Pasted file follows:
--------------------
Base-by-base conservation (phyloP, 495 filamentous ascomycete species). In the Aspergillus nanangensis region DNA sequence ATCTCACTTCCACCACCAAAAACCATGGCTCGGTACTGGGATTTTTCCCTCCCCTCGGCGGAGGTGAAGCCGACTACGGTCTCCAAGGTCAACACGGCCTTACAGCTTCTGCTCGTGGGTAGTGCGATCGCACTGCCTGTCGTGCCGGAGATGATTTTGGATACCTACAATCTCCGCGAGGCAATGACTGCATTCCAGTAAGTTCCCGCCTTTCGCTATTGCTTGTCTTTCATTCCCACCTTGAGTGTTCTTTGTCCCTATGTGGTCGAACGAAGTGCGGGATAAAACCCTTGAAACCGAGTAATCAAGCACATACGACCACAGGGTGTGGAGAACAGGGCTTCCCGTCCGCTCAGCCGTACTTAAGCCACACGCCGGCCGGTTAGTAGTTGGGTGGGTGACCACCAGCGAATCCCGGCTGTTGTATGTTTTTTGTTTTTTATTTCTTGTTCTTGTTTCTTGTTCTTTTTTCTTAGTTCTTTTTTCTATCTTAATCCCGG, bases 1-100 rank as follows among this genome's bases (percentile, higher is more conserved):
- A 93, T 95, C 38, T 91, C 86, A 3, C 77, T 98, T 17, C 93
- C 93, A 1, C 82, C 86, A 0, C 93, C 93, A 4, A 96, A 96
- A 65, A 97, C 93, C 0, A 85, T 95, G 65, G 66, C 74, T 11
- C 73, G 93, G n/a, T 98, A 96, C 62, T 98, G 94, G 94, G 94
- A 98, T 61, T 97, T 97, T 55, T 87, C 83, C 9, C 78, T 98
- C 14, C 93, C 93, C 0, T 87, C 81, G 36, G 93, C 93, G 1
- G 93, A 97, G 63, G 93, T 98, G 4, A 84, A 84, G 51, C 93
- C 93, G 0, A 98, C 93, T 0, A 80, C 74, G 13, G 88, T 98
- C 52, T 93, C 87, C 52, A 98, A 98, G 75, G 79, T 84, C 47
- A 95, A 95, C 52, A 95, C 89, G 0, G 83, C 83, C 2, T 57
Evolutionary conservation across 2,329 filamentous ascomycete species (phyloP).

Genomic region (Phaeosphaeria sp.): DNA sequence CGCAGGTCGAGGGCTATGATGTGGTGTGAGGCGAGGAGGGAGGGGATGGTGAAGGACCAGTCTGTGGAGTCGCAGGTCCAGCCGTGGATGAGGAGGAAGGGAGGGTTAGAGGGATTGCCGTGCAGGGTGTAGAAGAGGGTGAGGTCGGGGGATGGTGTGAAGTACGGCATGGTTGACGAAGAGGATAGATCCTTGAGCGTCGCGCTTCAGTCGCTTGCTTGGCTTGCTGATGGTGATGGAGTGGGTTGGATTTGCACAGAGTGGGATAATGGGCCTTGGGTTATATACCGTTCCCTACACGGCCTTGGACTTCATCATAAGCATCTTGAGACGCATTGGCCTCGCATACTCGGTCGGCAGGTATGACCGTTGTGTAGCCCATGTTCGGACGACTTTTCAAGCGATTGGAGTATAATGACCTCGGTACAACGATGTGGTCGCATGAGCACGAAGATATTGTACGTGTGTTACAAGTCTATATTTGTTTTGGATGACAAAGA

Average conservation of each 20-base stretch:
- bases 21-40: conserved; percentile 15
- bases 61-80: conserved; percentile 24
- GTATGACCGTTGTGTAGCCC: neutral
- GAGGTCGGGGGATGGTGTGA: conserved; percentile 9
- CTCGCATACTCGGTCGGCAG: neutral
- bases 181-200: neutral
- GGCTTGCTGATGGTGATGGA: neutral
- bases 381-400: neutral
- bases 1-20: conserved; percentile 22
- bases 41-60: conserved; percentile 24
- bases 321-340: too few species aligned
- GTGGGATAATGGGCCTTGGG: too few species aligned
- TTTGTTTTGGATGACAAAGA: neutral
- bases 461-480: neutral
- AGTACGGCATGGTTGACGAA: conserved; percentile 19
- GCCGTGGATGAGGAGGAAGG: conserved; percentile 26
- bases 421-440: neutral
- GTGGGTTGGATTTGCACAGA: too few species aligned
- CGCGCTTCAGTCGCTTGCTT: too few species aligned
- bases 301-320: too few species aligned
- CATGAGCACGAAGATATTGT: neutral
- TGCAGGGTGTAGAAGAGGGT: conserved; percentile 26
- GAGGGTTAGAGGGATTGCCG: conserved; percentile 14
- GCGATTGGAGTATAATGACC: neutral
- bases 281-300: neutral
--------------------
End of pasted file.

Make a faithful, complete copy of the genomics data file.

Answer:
Base-by-base conservation (phyloP, 495 filamentous ascomycete species). In the Aspergillus nanangensis region DNA sequence ATCTCACTTCCACCACCAAAAACCATGGCTCGGTACTGGGATTTTTCCCTCCCCTCGGCGGAGGTGAAGCCGACTACGGTCTCCAAGGTCAACACGGCCTTACAGCTTCTGCTCGTGGGTAGTGCGATCGCACTGCCTGTCGTGCCGGAGATGATTTTGGATACCTACAATCTCCGCGAGGCAATGACTGCATTCCAGTAAGTTCCCGCCTTTCGCTATTGCTTGTCTTTCATTCCCACCTTGAGTGTTCTTTGTCCCTATGTGGTCGAACGAAGTGCGGGATAAAACCCTTGAAACCGAGTAATCAAGCACATACGACCACAGGGTGTGGAGAACAGGGCTTCCCGTCCGCTCAGCCGTACTTAAGCCACACGCCGGCCGGTTAGTAGTTGGGTGGGTGACCACCAGCGAATCCCGGCTGTTGTATGTTTTTTGTTTTTTATTTCTTGTTCTTGTTTCTTGTTCTTTTTTCTTAGTTCTTTTTTCTATCTTAATCCCGG, bases 1-100 rank as follows among this genome's bases (percentile, higher is more conserved):
- A 93, T 95, C 38, T 91, C 86, A 3, C 77, T 98, T 17, C 93
- C 93, A 1, C 82, C 86, A 0, C 93, C 93, A 4, A 96, A 96
- A 65, A 97, C 93, C 0, A 85, T 95, G 65, G 66, C 74, T 11
- C 73, G 93, G n/a, T 98, A 96, C 62, T 98, G 94, G 94, G 94
- A 98, T 61, T 97, T 97, T 55, T 87, C 83, C 9, C 78, T 98
- C 14, C 93, C 93, C 0, T 87, C 81, G 36, G 93, C 93, G 1
- G 93, A 97, G 63, G 93, T 98, G 4, A 84, A 84, G 51, C 93
- C 93, G 0, A 98, C 93, T 0, A 80, C 74, G 13, G 88, T 98
- C 52, T 93, C 87, C 52, A 98, A 98, G 75, G 79, T 84, C 47
- A 95, A 95, C 52, A 95, C 89, G 0, G 83, C 83, C 2, T 57
Evolutionary conservation across 2,329 filamentous ascomycete species (phyloP).

Genomic region (Phaeosphaeria sp.): DNA sequence CGCAGGTCGAGGGCTATGATGTGGTGTGAGGCGAGGAGGGAGGGGATGGTGAAGGACCAGTCTGTGGAGTCGCAGGTCCAGCCGTGGATGAGGAGGAAGGGAGGGTTAGAGGGATTGCCGTGCAGGGTGTAGAAGAGGGTGAGGTCGGGGGATGGTGTGAAGTACGGCATGGTTGACGAAGAGGATAGATCCTTGAGCGTCGCGCTTCAGTCGCTTGCTTGGCTTGCTGATGGTGATGGAGTGGGTTGGATTTGCACAGAGTGGGATAATGGGCCTTGGGTTATATACCGTTCCCTACACGGCCTTGGACTTCATCATAAGCATCTTGAGACGCATTGGCCTCGCATACTCGGTCGGCAGGTATGACCGTTGTGTAGCCCATGTTCGGACGACTTTTCAAGCGATTGGAGTATAATGACCTCGGTACAACGATGTGGTCGCATGAGCACGAAGATATTGTACGTGTGTTACAAGTCTATATTTGTTTTGGATGACAAAGA

Average conservation of each 20-base stretch:
- bases 21-40: conserved; percentile 15
- bases 61-80: conserved; percentile 24
- GTATGACCGTTGTGTAGCCC: neutral
- GAGGTCGGGGGATGGTGTGA: conserved; percentile 9
- CTCGCATACTCGGTCGGCAG: neutral
- bases 181-200: neutral
- GGCTTGCTGATGGTGATGGA: neutral
- bases 381-400: neutral
- bases 1-20: conserved; percentile 22
- bases 41-60: conserved; percentile 24
- bases 321-340: too few species aligned
- GTGGGATAATGGGCCTTGGG: too few species aligned
- TTTGTTTTGGATGACAAAGA: neutral
- bases 461-480: neutral
- AGTACGGCATGGTTGACGAA: conserved; percentile 19
- GCCGTGGATGAGGAGGAAGG: conserved; percentile 26
- bases 421-440: neutral
- GTGGGTTGGATTTGCACAGA: too few species aligned
- CGCGCTTCAGTCGCTTGCTT: too few species aligned
- bases 301-320: too few species aligned
- CATGAGCACGAAGATATTGT: neutral
- TGCAGGGTGTAGAAGAGGGT: conserved; percentile 26
- GAGGGTTAGAGGGATTGCCG: conserved; percentile 14
- GCGATTGGAGTATAATGACC: neutral
- bases 281-300: neutral